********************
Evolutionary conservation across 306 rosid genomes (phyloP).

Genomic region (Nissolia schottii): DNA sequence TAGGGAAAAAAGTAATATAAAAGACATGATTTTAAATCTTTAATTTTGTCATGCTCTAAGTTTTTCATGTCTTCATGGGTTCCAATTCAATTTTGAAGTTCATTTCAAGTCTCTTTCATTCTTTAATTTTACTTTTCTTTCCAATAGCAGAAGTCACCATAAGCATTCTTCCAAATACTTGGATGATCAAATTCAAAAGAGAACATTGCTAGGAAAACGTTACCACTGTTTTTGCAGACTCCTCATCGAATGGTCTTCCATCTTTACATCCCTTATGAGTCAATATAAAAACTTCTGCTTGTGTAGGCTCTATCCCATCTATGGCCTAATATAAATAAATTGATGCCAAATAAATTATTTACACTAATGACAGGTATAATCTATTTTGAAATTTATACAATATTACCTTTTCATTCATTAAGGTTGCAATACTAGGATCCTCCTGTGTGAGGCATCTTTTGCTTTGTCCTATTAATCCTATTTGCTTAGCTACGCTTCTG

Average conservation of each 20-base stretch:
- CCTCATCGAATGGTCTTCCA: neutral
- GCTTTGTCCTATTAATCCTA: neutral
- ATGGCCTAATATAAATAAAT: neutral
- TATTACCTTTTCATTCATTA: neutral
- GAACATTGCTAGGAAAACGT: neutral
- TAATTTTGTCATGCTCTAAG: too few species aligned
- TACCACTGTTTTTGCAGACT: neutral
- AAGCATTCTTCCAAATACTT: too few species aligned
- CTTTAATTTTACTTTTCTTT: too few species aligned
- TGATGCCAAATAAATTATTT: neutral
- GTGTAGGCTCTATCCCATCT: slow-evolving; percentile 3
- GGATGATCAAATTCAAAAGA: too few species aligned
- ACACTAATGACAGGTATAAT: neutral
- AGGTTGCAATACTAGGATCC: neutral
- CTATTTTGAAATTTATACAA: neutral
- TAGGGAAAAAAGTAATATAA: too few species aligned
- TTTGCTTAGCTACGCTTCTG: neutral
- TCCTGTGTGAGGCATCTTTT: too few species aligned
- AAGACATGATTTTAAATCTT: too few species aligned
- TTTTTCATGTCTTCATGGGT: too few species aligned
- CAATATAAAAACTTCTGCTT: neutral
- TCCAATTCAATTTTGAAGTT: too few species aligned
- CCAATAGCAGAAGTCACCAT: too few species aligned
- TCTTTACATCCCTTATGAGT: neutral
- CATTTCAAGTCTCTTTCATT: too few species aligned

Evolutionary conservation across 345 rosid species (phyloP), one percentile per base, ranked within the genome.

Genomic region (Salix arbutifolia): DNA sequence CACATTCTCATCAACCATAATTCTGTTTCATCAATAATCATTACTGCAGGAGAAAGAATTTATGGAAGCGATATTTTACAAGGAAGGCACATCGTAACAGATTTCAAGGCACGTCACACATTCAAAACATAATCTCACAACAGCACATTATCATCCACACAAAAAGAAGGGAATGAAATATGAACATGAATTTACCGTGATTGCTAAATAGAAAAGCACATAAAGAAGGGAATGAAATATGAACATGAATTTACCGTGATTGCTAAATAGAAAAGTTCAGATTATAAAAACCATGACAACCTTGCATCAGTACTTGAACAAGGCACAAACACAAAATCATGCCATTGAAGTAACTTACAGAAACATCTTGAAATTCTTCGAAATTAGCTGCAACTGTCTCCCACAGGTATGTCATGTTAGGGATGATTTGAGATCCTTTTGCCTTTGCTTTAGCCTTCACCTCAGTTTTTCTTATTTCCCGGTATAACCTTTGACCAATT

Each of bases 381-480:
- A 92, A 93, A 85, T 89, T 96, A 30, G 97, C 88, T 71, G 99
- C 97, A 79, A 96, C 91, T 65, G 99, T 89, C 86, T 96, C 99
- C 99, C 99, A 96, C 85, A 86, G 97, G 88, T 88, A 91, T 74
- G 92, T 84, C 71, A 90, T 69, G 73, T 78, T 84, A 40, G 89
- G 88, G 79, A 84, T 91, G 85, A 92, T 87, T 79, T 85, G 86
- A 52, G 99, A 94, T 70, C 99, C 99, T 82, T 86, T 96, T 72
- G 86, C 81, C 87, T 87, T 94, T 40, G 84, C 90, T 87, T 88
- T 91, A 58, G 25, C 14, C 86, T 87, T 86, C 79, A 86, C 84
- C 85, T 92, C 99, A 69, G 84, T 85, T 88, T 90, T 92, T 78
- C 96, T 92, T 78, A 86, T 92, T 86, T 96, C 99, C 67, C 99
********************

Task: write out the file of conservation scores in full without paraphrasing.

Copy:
Evolutionary conservation across 306 rosid genomes (phyloP).

Genomic region (Nissolia schottii): DNA sequence TAGGGAAAAAAGTAATATAAAAGACATGATTTTAAATCTTTAATTTTGTCATGCTCTAAGTTTTTCATGTCTTCATGGGTTCCAATTCAATTTTGAAGTTCATTTCAAGTCTCTTTCATTCTTTAATTTTACTTTTCTTTCCAATAGCAGAAGTCACCATAAGCATTCTTCCAAATACTTGGATGATCAAATTCAAAAGAGAACATTGCTAGGAAAACGTTACCACTGTTTTTGCAGACTCCTCATCGAATGGTCTTCCATCTTTACATCCCTTATGAGTCAATATAAAAACTTCTGCTTGTGTAGGCTCTATCCCATCTATGGCCTAATATAAATAAATTGATGCCAAATAAATTATTTACACTAATGACAGGTATAATCTATTTTGAAATTTATACAATATTACCTTTTCATTCATTAAGGTTGCAATACTAGGATCCTCCTGTGTGAGGCATCTTTTGCTTTGTCCTATTAATCCTATTTGCTTAGCTACGCTTCTG

Average conservation of each 20-base stretch:
- CCTCATCGAATGGTCTTCCA: neutral
- GCTTTGTCCTATTAATCCTA: neutral
- ATGGCCTAATATAAATAAAT: neutral
- TATTACCTTTTCATTCATTA: neutral
- GAACATTGCTAGGAAAACGT: neutral
- TAATTTTGTCATGCTCTAAG: too few species aligned
- TACCACTGTTTTTGCAGACT: neutral
- AAGCATTCTTCCAAATACTT: too few species aligned
- CTTTAATTTTACTTTTCTTT: too few species aligned
- TGATGCCAAATAAATTATTT: neutral
- GTGTAGGCTCTATCCCATCT: slow-evolving; percentile 3
- GGATGATCAAATTCAAAAGA: too few species aligned
- ACACTAATGACAGGTATAAT: neutral
- AGGTTGCAATACTAGGATCC: neutral
- CTATTTTGAAATTTATACAA: neutral
- TAGGGAAAAAAGTAATATAA: too few species aligned
- TTTGCTTAGCTACGCTTCTG: neutral
- TCCTGTGTGAGGCATCTTTT: too few species aligned
- AAGACATGATTTTAAATCTT: too few species aligned
- TTTTTCATGTCTTCATGGGT: too few species aligned
- CAATATAAAAACTTCTGCTT: neutral
- TCCAATTCAATTTTGAAGTT: too few species aligned
- CCAATAGCAGAAGTCACCAT: too few species aligned
- TCTTTACATCCCTTATGAGT: neutral
- CATTTCAAGTCTCTTTCATT: too few species aligned

Evolutionary conservation across 345 rosid species (phyloP), one percentile per base, ranked within the genome.

Genomic region (Salix arbutifolia): DNA sequence CACATTCTCATCAACCATAATTCTGTTTCATCAATAATCATTACTGCAGGAGAAAGAATTTATGGAAGCGATATTTTACAAGGAAGGCACATCGTAACAGATTTCAAGGCACGTCACACATTCAAAACATAATCTCACAACAGCACATTATCATCCACACAAAAAGAAGGGAATGAAATATGAACATGAATTTACCGTGATTGCTAAATAGAAAAGCACATAAAGAAGGGAATGAAATATGAACATGAATTTACCGTGATTGCTAAATAGAAAAGTTCAGATTATAAAAACCATGACAACCTTGCATCAGTACTTGAACAAGGCACAAACACAAAATCATGCCATTGAAGTAACTTACAGAAACATCTTGAAATTCTTCGAAATTAGCTGCAACTGTCTCCCACAGGTATGTCATGTTAGGGATGATTTGAGATCCTTTTGCCTTTGCTTTAGCCTTCACCTCAGTTTTTCTTATTTCCCGGTATAACCTTTGACCAATT

Each of bases 381-480:
- A 92, A 93, A 85, T 89, T 96, A 30, G 97, C 88, T 71, G 99
- C 97, A 79, A 96, C 91, T 65, G 99, T 89, C 86, T 96, C 99
- C 99, C 99, A 96, C 85, A 86, G 97, G 88, T 88, A 91, T 74
- G 92, T 84, C 71, A 90, T 69, G 73, T 78, T 84, A 40, G 89
- G 88, G 79, A 84, T 91, G 85, A 92, T 87, T 79, T 85, G 86
- A 52, G 99, A 94, T 70, C 99, C 99, T 82, T 86, T 96, T 72
- G 86, C 81, C 87, T 87, T 94, T 40, G 84, C 90, T 87, T 88
- T 91, A 58, G 25, C 14, C 86, T 87, T 86, C 79, A 86, C 84
- C 85, T 92, C 99, A 69, G 84, T 85, T 88, T 90, T 92, T 78
- C 96, T 92, T 78, A 86, T 92, T 86, T 96, C 99, C 67, C 99